Yes. People often ask the question: Why does it take so much longer to build something now than it did 80 years ago? Part of it is how we build — work is pieced out to a lot more different firms.
But another part of it, no question, is that we've got tougher safety rules. So the more variables there are, the more those variables can go wrong.
How do infrastructure buyers try to mitigate the risks?
Most of the energy in the last 20 years or so has been around finding different ways to use money and cash flow, and how you pay builders to manage those variables. That has delivered some success on a lot of projects.
Why don’t those strategies always work?
However much it doesn't look like it, I think Canadian governments and builders are both getting better at preventing problems. But high-profile problems are still going to pop up for the time being, though.
Payment-on-completion bid models can grind to a halt pretty quickly because delay on piece B in the process can then create delays on pieces C and D and E that cascade throughout the system.
If I'm a builder with a bunch of different subcontractors, I now have to bridge finance my construction of that particular project to meet those deadlines and pay the workers in order to earn the money that I'm going to get paid at the back end from building this. If the project reaches a point where the cost of carrying on and trying to meet those targets is so high for the builder, it's worth it just to slow down and be working on other things.
Often the choice that the infrastructure buyer is left with is, do you reward failure by throwing money at the problem? Or do you find some way to try and keep pushing the same contractors, who have already slowed down, to meet those targets?
It's a difficult choice. You don't want to pay more for the project that you thought you were going to get on time or on budget. But if somebody is willing to walk away on the other end, or if they're already working on other things, you can only do so much through the process to resolve so many different challenges.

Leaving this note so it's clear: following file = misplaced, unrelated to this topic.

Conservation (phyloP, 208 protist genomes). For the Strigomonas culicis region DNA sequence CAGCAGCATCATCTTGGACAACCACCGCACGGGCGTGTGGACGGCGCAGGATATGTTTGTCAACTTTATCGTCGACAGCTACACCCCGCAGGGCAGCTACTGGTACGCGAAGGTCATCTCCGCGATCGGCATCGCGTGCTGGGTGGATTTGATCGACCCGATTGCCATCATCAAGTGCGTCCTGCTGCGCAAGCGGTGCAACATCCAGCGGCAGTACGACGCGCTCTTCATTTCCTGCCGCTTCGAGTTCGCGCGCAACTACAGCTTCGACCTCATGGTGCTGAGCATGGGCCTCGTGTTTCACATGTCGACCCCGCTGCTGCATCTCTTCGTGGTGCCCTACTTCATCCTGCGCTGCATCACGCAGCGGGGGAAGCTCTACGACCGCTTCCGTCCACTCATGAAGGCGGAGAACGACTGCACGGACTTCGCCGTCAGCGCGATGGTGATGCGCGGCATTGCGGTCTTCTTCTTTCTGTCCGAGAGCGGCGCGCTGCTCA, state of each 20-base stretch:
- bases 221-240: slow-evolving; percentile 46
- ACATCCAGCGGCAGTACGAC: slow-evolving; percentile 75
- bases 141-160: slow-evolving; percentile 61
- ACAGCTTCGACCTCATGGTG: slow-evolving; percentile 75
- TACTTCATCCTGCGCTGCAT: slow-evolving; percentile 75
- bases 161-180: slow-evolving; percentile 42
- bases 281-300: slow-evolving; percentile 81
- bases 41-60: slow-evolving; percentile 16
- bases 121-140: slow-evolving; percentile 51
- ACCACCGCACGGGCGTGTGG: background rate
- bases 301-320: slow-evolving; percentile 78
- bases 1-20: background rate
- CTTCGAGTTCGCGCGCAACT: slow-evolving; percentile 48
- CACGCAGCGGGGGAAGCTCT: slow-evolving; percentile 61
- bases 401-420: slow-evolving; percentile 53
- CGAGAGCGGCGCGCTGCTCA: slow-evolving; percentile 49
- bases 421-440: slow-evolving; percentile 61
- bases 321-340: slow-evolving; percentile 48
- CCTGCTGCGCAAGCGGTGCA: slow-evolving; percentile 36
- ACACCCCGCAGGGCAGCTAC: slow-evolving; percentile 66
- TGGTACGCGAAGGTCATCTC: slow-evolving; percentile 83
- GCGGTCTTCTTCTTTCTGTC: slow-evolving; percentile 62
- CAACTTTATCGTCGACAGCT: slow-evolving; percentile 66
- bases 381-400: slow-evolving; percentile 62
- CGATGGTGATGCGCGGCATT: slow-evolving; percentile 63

What are some solutions?
In Asia and Europe, people are building subway lines, LRT lines, or bridges in a few years, at light speed. You're starting to get those stories in North America, as well. It's been because more thought and investment has been put into the planning and bidding stages to reduce the margins of error. They’re using more modular design and standardizing more steps to this process by getting more contractors engaged in one go, to try to build whatever it is more quickly, rather than piecing out the bid more slowly.
If we design these things to be built quickly, if we design the process to get to a decision quickly, if we make some decisions to shave off a few of the bells and whistles that we're sometimes prone to build, to make it easier to prefabricate components of these buildings or structures before they ever reach the construction site — the more of that that we can do, the more we winnow down that risk of elapsed time and cascading problems.
This is one in a series of stories about issues affecting southwestern Ontario. It's brought to you with the assistance of faculty and students from Western University’s Faculty of Information and Media Studies.
Ontario Hubs are made possible by the Barry and Laurie Green Family Charitable Trust & Goldie Feldman.